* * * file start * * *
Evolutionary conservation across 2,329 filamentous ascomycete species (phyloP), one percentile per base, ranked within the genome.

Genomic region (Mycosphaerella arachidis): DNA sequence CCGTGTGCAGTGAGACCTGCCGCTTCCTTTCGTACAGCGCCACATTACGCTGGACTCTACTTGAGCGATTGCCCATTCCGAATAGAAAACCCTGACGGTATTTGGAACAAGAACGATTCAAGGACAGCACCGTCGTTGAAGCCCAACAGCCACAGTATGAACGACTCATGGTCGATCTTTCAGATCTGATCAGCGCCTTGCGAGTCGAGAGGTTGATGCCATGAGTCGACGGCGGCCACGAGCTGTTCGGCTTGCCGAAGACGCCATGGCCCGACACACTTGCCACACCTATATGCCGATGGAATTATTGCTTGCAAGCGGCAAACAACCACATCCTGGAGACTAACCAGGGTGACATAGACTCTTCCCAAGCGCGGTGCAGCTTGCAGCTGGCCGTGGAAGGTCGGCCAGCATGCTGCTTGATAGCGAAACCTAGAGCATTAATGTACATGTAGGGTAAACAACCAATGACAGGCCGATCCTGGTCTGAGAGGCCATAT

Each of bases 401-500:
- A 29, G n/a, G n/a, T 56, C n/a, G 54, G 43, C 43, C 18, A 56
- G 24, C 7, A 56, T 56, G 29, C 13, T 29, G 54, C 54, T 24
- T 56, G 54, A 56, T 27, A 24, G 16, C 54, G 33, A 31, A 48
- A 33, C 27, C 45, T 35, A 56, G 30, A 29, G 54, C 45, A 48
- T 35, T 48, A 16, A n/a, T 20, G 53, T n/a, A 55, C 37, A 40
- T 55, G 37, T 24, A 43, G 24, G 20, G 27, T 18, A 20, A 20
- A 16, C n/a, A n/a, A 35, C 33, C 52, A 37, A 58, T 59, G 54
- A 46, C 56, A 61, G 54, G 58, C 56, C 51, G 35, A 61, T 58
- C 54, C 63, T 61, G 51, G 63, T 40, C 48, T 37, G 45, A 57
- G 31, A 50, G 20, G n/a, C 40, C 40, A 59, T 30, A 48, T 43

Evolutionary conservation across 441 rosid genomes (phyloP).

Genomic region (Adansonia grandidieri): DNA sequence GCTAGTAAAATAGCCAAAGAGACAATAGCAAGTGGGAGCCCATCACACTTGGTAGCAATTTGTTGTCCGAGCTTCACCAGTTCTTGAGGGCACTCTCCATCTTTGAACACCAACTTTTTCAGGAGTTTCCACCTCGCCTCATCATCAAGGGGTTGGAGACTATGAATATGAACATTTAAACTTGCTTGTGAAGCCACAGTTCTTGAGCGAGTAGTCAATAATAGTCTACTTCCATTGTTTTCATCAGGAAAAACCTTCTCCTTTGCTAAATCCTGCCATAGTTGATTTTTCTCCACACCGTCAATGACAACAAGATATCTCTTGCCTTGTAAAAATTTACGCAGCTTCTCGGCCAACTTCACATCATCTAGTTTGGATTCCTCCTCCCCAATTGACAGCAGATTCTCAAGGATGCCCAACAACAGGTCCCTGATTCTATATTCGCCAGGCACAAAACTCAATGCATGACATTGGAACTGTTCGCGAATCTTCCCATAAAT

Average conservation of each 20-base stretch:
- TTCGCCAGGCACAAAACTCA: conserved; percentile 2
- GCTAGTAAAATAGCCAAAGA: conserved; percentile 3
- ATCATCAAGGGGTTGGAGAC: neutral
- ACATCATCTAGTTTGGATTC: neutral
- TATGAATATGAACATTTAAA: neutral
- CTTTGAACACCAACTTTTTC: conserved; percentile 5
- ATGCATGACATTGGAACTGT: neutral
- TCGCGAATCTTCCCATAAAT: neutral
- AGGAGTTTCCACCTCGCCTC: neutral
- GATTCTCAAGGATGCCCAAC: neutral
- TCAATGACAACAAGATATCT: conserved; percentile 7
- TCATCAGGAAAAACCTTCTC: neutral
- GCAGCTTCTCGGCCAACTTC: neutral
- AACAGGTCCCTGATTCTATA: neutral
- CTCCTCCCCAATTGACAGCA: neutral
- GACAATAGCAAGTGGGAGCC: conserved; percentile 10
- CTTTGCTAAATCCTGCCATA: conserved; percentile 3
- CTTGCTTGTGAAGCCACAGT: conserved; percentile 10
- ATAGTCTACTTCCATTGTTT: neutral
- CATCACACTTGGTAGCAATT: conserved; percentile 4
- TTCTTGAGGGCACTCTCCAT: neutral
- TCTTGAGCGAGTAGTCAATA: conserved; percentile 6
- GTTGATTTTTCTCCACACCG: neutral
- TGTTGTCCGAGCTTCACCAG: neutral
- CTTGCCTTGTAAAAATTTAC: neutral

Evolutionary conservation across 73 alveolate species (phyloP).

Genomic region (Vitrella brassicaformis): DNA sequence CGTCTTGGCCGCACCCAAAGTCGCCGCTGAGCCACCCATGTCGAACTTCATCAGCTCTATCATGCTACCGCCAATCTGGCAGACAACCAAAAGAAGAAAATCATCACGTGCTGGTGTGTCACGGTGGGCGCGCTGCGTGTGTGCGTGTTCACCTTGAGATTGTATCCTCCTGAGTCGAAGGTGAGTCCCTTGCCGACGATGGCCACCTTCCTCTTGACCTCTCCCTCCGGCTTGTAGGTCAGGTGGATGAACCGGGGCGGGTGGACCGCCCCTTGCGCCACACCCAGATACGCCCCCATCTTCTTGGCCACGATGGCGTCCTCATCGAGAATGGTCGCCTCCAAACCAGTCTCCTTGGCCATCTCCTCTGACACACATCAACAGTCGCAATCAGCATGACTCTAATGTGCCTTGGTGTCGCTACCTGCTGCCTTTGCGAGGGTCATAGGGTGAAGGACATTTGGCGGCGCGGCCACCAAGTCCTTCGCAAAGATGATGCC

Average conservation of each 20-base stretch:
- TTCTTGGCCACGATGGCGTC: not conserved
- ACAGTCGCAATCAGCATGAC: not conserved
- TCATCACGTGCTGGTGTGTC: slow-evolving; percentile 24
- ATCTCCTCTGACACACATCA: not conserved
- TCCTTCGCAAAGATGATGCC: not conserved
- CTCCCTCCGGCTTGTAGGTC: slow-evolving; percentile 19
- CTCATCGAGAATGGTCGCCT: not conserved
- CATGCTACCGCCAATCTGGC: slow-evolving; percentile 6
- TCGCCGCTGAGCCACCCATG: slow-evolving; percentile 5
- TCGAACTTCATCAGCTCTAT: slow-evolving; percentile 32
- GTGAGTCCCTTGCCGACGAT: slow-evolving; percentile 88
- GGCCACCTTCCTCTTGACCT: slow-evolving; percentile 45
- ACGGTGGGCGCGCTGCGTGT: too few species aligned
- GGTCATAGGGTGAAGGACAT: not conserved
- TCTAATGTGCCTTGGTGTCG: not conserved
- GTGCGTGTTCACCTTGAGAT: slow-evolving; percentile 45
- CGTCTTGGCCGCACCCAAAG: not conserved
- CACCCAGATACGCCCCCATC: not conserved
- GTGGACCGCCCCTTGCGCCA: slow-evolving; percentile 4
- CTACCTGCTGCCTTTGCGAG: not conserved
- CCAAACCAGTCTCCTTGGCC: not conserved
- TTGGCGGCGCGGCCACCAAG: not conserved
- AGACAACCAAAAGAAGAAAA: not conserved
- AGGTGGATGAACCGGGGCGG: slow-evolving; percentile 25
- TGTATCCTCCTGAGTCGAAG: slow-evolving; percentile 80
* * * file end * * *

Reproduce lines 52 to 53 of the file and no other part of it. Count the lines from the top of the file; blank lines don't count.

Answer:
- CATGCTACCGCCAATCTGGC: slow-evolving; percentile 6
- TCGCCGCTGAGCCACCCATG: slow-evolving; percentile 5